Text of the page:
US scientists make tuberculosis breakthrough
By Tom Nightingale
Updated 1 hour 2 minutes ago
Magnification of Tuberculosis Photo: Worldwide killer: mycobacterium tuberculosis. (www.wadsworth.org)
Map: United States
Tuberculosis (TB) strikes more than 2 billion people across the planet, and US scientists have made a breakthrough they say could save hundreds of thousands of lives.
Effective drugs have been around for 50 years, but TB is far from eradicated.
US scientists have now found that tuberculosis can lurk in human bone marrow cells and then re-emerge as an active disease.
Of the 2.2 billion people infected with tuberculosis, most have the latent version; they don’t have symptoms and don’t know they have it.
The disease, which most commonly affects the lungs, is transmitted via the air and caused by strains of mycobacteria.
The active version surfaces when the immune system is affected – by old age, diabetes or HIV – and every year it is thought to kill the equivalent of Perth’s population – 1.7 million people.
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It has long been thought the reason so many people have the disease is the because of bacteria surviving somewhere in infected people who’d had the virus, but had been treated.
Now a study in the Science Translational Medicine journal has proven the bacteria can lurk in bone marrow stem cells.
Dr Steve Hambleton, the president of the Australian Medical Association, says the find is “significant” because it is the first time living TB has been found in a patient who has been treated for six months.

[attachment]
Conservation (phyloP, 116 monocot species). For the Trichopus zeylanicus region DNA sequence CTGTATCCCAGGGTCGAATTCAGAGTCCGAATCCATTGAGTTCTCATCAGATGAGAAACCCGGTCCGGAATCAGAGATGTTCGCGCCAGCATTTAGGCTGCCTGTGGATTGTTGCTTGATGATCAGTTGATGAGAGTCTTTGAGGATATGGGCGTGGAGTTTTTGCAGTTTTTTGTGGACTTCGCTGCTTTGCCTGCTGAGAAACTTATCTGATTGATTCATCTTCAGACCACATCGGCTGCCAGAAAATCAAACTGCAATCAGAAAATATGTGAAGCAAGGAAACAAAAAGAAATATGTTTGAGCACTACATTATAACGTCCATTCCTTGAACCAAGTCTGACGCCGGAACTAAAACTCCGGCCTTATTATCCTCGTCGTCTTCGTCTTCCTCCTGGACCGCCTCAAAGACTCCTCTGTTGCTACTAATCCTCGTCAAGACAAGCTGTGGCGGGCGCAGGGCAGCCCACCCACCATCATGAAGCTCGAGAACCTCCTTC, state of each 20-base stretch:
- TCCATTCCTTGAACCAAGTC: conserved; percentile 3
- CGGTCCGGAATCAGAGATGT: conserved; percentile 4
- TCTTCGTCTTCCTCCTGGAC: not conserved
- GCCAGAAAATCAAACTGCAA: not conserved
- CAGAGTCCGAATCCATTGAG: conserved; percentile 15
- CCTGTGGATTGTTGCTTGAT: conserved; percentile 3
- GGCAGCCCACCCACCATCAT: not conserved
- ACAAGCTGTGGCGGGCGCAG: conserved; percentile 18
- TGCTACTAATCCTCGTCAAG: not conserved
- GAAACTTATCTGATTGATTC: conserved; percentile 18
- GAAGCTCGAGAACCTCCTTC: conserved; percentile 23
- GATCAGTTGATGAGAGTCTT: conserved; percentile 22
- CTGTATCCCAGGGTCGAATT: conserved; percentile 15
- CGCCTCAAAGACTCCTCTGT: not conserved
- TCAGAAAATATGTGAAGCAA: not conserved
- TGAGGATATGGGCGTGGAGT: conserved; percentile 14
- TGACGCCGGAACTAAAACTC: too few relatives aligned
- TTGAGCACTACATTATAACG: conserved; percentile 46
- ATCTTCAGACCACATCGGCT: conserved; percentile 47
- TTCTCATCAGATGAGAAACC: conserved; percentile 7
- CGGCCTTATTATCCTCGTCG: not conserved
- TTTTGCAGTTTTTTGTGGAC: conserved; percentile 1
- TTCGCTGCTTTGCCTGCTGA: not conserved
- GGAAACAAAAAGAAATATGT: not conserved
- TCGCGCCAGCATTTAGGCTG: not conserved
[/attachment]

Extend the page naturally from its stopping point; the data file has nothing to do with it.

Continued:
“It may actually help us in working out why recurrences occur. We may actually be able to find out how to stop them from recurring. It is a huge global health problem,” he said.
Dr Hambleton says there could be broader implications beyond tuberculosis.
“When we look at immune competent cells, they have a great role to play in cancer and infections and it could be that spin-offs from this bone marrow research help us with cancers that are actually huge problems in our world as well.”
Doctor Iven Young has treated about 800 people with tuberculosis over 35 years working in clinics in Australia.
Dr Young says TB will cause people to become weaker and weaker, with continuous and often bloody coughing as the lungs become more infected.
Australia has one of the world’s lowest rates of tuberculosis. Dr Young says most of those he’s treated have migrated from India, China, South-East Asia or the Pacific Islands.
“The patient becomes more and more fatigued, continual coughing, and weight loss,” he said.
“Weight loss which is extraordinarily dramatic in the later stages, and hence the disease was given the term consumption a century ago, because it seemed the body was literally being consumed from the inside out.
“Patients dying of tuberculosis were invariably extraordinarily thin.”
Topics: diseases-and-disorders, research, united-states
First posted 1 hour 6 minutes ago